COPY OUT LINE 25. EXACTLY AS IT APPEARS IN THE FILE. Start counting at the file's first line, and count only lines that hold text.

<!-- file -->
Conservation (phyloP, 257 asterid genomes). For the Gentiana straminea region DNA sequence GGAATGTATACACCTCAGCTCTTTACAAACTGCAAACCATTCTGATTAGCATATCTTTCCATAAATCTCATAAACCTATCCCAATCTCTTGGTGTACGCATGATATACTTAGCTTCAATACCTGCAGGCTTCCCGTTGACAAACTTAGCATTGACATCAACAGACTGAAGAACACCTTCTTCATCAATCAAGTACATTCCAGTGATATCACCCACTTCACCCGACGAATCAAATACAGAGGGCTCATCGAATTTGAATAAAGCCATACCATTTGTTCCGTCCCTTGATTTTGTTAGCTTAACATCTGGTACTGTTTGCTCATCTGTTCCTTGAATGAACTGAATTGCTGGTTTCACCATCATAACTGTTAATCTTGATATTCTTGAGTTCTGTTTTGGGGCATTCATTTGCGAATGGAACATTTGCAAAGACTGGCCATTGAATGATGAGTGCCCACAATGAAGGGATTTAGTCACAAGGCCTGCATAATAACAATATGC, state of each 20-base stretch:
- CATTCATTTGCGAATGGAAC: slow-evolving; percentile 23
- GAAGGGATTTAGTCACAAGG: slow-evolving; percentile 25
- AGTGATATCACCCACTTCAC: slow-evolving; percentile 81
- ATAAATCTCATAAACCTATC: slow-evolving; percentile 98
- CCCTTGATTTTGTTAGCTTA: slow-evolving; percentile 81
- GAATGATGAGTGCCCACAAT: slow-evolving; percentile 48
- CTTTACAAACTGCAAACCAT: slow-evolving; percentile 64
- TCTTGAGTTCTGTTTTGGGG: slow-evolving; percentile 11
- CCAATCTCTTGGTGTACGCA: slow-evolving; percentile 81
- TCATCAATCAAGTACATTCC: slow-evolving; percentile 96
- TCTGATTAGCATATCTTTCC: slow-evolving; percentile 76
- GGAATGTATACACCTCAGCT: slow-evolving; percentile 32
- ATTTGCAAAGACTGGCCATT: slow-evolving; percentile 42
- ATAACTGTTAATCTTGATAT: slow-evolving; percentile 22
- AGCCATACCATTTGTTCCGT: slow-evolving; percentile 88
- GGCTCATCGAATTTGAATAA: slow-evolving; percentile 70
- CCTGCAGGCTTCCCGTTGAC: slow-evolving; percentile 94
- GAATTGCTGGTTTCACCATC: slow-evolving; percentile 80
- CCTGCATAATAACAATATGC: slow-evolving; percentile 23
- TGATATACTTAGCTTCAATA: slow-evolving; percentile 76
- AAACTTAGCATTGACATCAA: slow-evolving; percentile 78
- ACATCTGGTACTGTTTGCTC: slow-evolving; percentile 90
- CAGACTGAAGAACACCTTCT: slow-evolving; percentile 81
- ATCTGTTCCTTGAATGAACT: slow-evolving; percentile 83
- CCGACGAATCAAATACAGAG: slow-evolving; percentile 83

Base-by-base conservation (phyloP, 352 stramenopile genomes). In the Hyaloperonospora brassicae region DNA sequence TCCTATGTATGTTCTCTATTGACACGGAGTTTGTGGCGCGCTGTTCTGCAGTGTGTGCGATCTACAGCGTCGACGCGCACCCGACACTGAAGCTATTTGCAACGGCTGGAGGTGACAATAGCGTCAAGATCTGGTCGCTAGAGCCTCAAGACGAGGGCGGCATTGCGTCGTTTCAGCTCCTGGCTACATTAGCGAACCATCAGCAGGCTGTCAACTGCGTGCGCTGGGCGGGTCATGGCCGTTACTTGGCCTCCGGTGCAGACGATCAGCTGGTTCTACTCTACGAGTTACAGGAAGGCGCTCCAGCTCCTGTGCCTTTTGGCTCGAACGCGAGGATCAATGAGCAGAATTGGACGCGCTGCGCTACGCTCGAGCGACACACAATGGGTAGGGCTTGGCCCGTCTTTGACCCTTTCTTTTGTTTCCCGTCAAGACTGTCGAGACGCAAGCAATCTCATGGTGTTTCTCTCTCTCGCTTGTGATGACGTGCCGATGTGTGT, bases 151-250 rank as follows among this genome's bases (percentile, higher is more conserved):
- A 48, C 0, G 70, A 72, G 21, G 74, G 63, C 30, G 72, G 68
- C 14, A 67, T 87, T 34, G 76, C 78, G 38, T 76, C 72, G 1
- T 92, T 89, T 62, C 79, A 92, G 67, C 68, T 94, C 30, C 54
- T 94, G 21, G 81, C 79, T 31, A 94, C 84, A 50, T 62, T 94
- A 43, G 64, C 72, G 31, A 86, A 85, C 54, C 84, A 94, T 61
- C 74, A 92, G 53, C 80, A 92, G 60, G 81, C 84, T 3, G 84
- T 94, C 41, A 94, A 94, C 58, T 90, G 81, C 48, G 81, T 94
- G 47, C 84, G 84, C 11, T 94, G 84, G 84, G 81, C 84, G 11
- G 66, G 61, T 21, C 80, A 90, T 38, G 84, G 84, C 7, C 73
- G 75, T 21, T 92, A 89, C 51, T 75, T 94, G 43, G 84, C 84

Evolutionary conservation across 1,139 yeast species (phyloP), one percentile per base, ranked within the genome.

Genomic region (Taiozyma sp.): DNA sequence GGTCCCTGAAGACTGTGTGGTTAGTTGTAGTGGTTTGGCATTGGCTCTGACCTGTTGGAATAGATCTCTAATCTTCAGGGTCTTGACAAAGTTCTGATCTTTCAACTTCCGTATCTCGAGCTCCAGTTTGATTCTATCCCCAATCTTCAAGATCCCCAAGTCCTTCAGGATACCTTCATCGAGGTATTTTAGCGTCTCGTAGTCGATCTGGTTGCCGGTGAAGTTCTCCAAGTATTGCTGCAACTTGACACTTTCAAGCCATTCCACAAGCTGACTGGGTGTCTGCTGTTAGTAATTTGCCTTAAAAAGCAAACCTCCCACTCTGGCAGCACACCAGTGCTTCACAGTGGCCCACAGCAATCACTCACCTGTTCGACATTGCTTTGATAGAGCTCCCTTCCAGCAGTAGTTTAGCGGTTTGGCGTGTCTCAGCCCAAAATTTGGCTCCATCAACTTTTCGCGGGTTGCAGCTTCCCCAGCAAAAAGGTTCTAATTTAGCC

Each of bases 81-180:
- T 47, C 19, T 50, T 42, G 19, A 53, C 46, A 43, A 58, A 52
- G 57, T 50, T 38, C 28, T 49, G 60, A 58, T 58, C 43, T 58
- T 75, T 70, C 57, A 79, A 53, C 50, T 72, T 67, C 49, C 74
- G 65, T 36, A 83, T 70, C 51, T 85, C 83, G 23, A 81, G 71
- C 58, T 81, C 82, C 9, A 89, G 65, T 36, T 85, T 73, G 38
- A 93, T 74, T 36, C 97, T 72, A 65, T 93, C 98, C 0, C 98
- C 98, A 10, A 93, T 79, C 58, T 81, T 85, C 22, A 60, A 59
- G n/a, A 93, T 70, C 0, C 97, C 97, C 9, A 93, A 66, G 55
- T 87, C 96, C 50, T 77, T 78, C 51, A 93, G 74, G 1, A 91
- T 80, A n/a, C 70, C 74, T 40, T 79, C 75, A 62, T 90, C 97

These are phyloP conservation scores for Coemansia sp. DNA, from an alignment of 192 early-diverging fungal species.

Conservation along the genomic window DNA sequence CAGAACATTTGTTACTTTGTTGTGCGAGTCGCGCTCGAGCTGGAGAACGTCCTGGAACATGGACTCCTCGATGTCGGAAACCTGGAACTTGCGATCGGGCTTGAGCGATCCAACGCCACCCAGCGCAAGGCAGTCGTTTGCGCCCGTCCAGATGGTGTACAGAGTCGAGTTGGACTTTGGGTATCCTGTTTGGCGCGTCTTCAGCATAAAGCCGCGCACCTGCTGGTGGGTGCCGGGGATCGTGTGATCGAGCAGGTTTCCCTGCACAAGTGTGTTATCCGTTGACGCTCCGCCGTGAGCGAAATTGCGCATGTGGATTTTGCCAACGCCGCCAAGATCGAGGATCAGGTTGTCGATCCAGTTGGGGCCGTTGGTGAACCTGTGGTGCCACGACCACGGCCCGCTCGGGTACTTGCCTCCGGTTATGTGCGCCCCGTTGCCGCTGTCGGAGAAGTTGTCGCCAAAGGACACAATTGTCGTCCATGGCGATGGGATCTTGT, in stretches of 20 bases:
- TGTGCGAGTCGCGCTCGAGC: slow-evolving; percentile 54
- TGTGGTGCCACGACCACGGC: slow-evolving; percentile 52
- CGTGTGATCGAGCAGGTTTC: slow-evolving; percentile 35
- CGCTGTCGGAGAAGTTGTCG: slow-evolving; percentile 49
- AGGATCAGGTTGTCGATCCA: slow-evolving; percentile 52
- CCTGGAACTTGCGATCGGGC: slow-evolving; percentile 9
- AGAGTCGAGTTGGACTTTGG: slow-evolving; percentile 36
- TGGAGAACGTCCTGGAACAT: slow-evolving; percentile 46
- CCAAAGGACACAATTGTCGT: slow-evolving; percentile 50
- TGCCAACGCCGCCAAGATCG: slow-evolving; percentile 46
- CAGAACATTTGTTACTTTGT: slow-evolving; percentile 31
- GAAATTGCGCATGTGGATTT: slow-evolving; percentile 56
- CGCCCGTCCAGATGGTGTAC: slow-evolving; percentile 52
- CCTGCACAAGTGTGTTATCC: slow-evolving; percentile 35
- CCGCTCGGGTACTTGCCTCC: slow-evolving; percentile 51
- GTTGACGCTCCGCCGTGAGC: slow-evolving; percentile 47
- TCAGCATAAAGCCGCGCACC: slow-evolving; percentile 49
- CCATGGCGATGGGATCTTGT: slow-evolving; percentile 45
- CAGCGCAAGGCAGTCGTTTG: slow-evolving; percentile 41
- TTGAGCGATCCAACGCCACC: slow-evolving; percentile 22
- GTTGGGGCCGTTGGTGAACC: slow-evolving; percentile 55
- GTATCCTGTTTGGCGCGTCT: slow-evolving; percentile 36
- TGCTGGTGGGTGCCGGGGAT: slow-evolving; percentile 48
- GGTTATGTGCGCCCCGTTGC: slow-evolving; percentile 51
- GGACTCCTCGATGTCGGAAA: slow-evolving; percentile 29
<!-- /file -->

- ATCTGTTCCTTGAATGAACT: slow-evolving; percentile 83